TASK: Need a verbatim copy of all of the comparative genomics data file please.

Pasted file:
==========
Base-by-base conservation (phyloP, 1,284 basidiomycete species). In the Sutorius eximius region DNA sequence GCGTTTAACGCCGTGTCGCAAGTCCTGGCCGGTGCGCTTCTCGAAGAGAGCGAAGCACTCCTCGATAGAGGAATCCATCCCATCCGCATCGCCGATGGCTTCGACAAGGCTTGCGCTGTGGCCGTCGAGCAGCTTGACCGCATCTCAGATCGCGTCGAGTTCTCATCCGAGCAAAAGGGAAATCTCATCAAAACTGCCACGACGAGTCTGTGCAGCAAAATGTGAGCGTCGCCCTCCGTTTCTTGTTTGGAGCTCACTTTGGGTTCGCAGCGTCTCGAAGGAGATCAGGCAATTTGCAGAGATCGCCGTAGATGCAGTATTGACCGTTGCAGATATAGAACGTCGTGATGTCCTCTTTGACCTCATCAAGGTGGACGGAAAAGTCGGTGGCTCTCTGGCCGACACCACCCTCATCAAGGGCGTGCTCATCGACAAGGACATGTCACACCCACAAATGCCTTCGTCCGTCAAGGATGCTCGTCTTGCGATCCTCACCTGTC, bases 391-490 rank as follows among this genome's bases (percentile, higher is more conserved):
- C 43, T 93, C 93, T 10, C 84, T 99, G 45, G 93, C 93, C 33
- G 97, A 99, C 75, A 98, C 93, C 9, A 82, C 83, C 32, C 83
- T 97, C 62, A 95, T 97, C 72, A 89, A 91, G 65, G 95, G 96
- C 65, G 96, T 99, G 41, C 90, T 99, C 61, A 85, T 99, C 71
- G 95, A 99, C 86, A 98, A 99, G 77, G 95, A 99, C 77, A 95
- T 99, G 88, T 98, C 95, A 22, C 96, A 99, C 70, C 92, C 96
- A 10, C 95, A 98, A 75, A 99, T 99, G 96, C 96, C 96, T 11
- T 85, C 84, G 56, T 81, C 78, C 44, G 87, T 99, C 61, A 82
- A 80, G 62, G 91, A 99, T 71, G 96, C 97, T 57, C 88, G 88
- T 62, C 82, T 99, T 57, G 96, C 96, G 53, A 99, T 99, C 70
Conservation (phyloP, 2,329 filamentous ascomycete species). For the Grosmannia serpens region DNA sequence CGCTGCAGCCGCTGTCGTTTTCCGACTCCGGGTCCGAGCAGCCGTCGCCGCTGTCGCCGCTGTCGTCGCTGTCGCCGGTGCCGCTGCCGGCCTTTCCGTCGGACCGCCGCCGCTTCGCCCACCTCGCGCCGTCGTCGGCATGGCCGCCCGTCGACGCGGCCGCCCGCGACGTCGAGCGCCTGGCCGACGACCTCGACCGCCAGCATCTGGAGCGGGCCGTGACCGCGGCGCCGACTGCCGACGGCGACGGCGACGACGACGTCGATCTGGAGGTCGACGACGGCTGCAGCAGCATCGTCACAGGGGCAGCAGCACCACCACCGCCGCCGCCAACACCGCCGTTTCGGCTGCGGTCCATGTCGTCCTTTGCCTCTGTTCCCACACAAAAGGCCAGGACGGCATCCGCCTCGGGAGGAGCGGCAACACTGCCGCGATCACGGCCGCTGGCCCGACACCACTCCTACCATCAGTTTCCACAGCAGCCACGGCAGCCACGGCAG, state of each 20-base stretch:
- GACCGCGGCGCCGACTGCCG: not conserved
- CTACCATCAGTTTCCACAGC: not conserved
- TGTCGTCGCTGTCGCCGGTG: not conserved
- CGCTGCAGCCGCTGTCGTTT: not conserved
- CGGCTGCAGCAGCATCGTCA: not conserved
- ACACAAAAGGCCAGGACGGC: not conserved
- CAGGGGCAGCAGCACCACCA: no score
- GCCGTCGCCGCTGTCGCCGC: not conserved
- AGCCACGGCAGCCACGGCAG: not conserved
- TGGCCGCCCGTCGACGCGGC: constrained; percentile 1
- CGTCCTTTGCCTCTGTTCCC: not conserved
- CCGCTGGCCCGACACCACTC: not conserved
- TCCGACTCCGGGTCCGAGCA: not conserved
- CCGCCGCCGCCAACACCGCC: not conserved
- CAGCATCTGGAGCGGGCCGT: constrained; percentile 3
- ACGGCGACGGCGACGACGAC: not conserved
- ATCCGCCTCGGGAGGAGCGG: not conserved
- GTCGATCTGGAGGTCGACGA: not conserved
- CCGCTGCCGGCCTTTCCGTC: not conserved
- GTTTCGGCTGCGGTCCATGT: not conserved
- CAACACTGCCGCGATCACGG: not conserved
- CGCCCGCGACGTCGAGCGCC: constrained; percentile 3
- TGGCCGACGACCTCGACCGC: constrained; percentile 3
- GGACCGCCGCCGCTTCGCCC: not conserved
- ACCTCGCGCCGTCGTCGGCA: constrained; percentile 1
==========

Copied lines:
Base-by-base conservation (phyloP, 1,284 basidiomycete species). In the Sutorius eximius region DNA sequence GCGTTTAACGCCGTGTCGCAAGTCCTGGCCGGTGCGCTTCTCGAAGAGAGCGAAGCACTCCTCGATAGAGGAATCCATCCCATCCGCATCGCCGATGGCTTCGACAAGGCTTGCGCTGTGGCCGTCGAGCAGCTTGACCGCATCTCAGATCGCGTCGAGTTCTCATCCGAGCAAAAGGGAAATCTCATCAAAACTGCCACGACGAGTCTGTGCAGCAAAATGTGAGCGTCGCCCTCCGTTTCTTGTTTGGAGCTCACTTTGGGTTCGCAGCGTCTCGAAGGAGATCAGGCAATTTGCAGAGATCGCCGTAGATGCAGTATTGACCGTTGCAGATATAGAACGTCGTGATGTCCTCTTTGACCTCATCAAGGTGGACGGAAAAGTCGGTGGCTCTCTGGCCGACACCACCCTCATCAAGGGCGTGCTCATCGACAAGGACATGTCACACCCACAAATGCCTTCGTCCGTCAAGGATGCTCGTCTTGCGATCCTCACCTGTC, bases 391-490 rank as follows among this genome's bases (percentile, higher is more conserved):
- C 43, T 93, C 93, T 10, C 84, T 99, G 45, G 93, C 93, C 33
- G 97, A 99, C 75, A 98, C 93, C 9, A 82, C 83, C 32, C 83
- T 97, C 62, A 95, T 97, C 72, A 89, A 91, G 65, G 95, G 96
- C 65, G 96, T 99, G 41, C 90, T 99, C 61, A 85, T 99, C 71
- G 95, A 99, C 86, A 98, A 99, G 77, G 95, A 99, C 77, A 95
- T 99, G 88, T 98, C 95, A 22, C 96, A 99, C 70, C 92, C 96
- A 10, C 95, A 98, A 75, A 99, T 99, G 96, C 96, C 96, T 11
- T 85, C 84, G 56, T 81, C 78, C 44, G 87, T 99, C 61, A 82
- A 80, G 62, G 91, A 99, T 71, G 96, C 97, T 57, C 88, G 88
- T 62, C 82, T 99, T 57, G 96, C 96, G 53, A 99, T 99, C 70
Conservation (phyloP, 2,329 filamentous ascomycete species). For the Grosmannia serpens region DNA sequence CGCTGCAGCCGCTGTCGTTTTCCGACTCCGGGTCCGAGCAGCCGTCGCCGCTGTCGCCGCTGTCGTCGCTGTCGCCGGTGCCGCTGCCGGCCTTTCCGTCGGACCGCCGCCGCTTCGCCCACCTCGCGCCGTCGTCGGCATGGCCGCCCGTCGACGCGGCCGCCCGCGACGTCGAGCGCCTGGCCGACGACCTCGACCGCCAGCATCTGGAGCGGGCCGTGACCGCGGCGCCGACTGCCGACGGCGACGGCGACGACGACGTCGATCTGGAGGTCGACGACGGCTGCAGCAGCATCGTCACAGGGGCAGCAGCACCACCACCGCCGCCGCCAACACCGCCGTTTCGGCTGCGGTCCATGTCGTCCTTTGCCTCTGTTCCCACACAAAAGGCCAGGACGGCATCCGCCTCGGGAGGAGCGGCAACACTGCCGCGATCACGGCCGCTGGCCCGACACCACTCCTACCATCAGTTTCCACAGCAGCCACGGCAGCCACGGCAG, state of each 20-base stretch:
- GACCGCGGCGCCGACTGCCG: not conserved
- CTACCATCAGTTTCCACAGC: not conserved
- TGTCGTCGCTGTCGCCGGTG: not conserved
- CGCTGCAGCCGCTGTCGTTT: not conserved
- CGGCTGCAGCAGCATCGTCA: not conserved
- ACACAAAAGGCCAGGACGGC: not conserved
- CAGGGGCAGCAGCACCACCA: no score
- GCCGTCGCCGCTGTCGCCGC: not conserved
- AGCCACGGCAGCCACGGCAG: not conserved
- TGGCCGCCCGTCGACGCGGC: constrained; percentile 1
- CGTCCTTTGCCTCTGTTCCC: not conserved
- CCGCTGGCCCGACACCACTC: not conserved
- TCCGACTCCGGGTCCGAGCA: not conserved
- CCGCCGCCGCCAACACCGCC: not conserved
- CAGCATCTGGAGCGGGCCGT: constrained; percentile 3
- ACGGCGACGGCGACGACGAC: not conserved
- ATCCGCCTCGGGAGGAGCGG: not conserved
- GTCGATCTGGAGGTCGACGA: not conserved
- CCGCTGCCGGCCTTTCCGTC: not conserved
- GTTTCGGCTGCGGTCCATGT: not conserved
- CAACACTGCCGCGATCACGG: not conserved
- CGCCCGCGACGTCGAGCGCC: constrained; percentile 3
- TGGCCGACGACCTCGACCGC: constrained; percentile 3
- GGACCGCCGCCGCTTCGCCC: not conserved
- ACCTCGCGCCGTCGTCGGCA: constrained; percentile 1